I’ve seen firsthand how an education in math or science can change a family’s story in one generation. That’s why I wrote my master’s thesis on Latinas in STEM and launched the Eva Longoria Foundation to enable more Latinas to break the cycle of poverty. Since 2013, my foundation’s STEM education programs have helped more than 1,600 young women develop technology skills.
For Sylvia Acevedo, interim CEO of Girl Scouts of the USA, a degree in engineering wasn't an obvious path. Today she encourages other young girls to consider STEM (science, technology, engineering and mathematics) and advises them not to be daunted by the fact that you could be the only girl in the classroom.
Toxic workplaces -- where harassment, stereotyping and bullying occur -- are driving away women and people of color, undercutting technology companies' efforts to increase diversity and costing an estimated $16 billion a year.
A new book by a Philadelphia-area author to encourage girls to explore STEM careers was released Thursday in conjunction with Take Our Daughters and Sons to Work Day. Written by Ellen Langas of Haverford, "Super Science Girls!" is the latest book in her Girls Know How series, which encourages girls to explore their dream careers.
Creating more opportunities for super-bright girls to skip grades might be one of the most viable ways to open cracks in the glass ceiling that has plagued STEM (science, technology, engineering, and math) fields for decades. But these days, young children are far more likely to be “redshirted” -- held back from school to allow extra time for physical, socioemotional, or intellectual growth -- than they are to charge ahead of their same-age peers.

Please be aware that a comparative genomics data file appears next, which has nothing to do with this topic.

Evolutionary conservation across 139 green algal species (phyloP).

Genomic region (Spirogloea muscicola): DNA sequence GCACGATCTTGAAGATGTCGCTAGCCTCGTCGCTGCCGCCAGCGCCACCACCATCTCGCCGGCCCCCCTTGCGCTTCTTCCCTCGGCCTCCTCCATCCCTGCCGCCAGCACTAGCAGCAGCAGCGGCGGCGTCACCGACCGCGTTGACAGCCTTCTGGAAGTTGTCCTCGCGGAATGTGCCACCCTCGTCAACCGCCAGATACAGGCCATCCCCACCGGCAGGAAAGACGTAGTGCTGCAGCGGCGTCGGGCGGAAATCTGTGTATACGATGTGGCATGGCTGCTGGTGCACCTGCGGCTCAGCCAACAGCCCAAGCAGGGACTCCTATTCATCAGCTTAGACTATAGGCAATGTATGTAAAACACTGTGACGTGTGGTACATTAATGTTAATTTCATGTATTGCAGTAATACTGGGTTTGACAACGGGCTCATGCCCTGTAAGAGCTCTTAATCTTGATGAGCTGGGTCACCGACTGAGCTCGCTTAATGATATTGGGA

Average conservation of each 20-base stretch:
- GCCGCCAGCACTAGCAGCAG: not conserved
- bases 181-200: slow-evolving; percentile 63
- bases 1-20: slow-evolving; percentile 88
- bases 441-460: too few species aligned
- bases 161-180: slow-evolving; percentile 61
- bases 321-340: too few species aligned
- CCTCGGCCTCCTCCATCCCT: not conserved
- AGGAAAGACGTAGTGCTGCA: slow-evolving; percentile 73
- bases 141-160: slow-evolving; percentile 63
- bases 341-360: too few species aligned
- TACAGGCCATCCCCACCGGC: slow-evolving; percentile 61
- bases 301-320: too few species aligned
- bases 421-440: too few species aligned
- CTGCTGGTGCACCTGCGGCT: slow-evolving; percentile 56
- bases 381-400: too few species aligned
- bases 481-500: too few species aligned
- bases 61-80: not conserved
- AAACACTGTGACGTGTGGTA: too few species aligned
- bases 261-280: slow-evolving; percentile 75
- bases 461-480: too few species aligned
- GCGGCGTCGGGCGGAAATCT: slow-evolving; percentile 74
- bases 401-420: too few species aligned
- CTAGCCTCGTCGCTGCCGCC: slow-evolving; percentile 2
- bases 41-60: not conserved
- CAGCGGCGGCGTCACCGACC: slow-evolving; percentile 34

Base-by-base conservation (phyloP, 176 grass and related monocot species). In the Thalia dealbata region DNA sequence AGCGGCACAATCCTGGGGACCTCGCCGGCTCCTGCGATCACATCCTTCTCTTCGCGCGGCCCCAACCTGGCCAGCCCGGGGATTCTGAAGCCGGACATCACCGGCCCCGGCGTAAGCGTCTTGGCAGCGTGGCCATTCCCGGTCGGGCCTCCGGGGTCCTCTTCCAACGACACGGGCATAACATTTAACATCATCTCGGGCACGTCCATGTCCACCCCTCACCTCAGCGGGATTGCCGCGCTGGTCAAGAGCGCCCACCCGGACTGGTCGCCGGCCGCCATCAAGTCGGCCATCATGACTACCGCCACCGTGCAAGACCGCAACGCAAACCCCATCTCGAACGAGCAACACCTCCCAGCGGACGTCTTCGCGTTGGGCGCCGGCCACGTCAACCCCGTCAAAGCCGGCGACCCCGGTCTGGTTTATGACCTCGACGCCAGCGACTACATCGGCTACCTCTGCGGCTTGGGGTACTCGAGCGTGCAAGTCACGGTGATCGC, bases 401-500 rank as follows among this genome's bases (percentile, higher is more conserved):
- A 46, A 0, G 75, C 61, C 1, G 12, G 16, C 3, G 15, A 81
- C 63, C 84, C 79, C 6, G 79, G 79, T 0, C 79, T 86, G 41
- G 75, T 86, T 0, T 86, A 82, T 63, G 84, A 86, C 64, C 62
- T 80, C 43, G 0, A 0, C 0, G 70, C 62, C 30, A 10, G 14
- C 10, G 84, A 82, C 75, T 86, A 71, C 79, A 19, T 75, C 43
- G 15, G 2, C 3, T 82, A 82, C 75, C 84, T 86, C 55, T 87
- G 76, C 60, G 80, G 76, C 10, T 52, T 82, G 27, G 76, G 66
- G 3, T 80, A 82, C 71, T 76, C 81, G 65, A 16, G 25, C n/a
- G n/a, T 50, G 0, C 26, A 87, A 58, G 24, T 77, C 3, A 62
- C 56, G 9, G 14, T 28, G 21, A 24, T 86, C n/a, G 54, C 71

Advanced Placement classes teach curriculum designed by the College Board, and are offered to high school students as college-preparatory classes. Following completion of the course, students may take an optional AP Exam to demonstrate their mastery of the course content, and potentially earn college credit. While AP classes are not the only way to learn this content, participation in this curriculum provides a lens for analyzing equity in STEM education.
Earlier this year, after discovering that female students only had a 34 percent STEM course completion, Coursera, a popular online course provider, decided to run a test. One hypothesis is that seeing other women in STEM could encourage female learners and help close the gap,” a Coursera blog reports.
One school in the northeast Bronx is making its mark with the first all-girls team to compete in a national robotics competition. Led by coach Sheree Petrignani, the Comets, from St. Catharine’s Academy, will take its Cobra robot, a unique and smaller triangular robot, to the national stage at the VEX U.S. Open in Waukee, Iowa.
One area in desperate need of examination is the way we teach mathematics. Many Americans suffer from misconceptions about math. They think people are either born with a “math brain” or not -- an idea that has been disproven -- and that mathematics is all numbers, procedures and speedy thinking.
Policy makers and educators around the world are trying to encourage more students -- especially female students -- to pursue degrees in STEM fields. One strategy for doing so is called “curriculum intensification.” But new research suggests the strategy fails to achieve the desired results.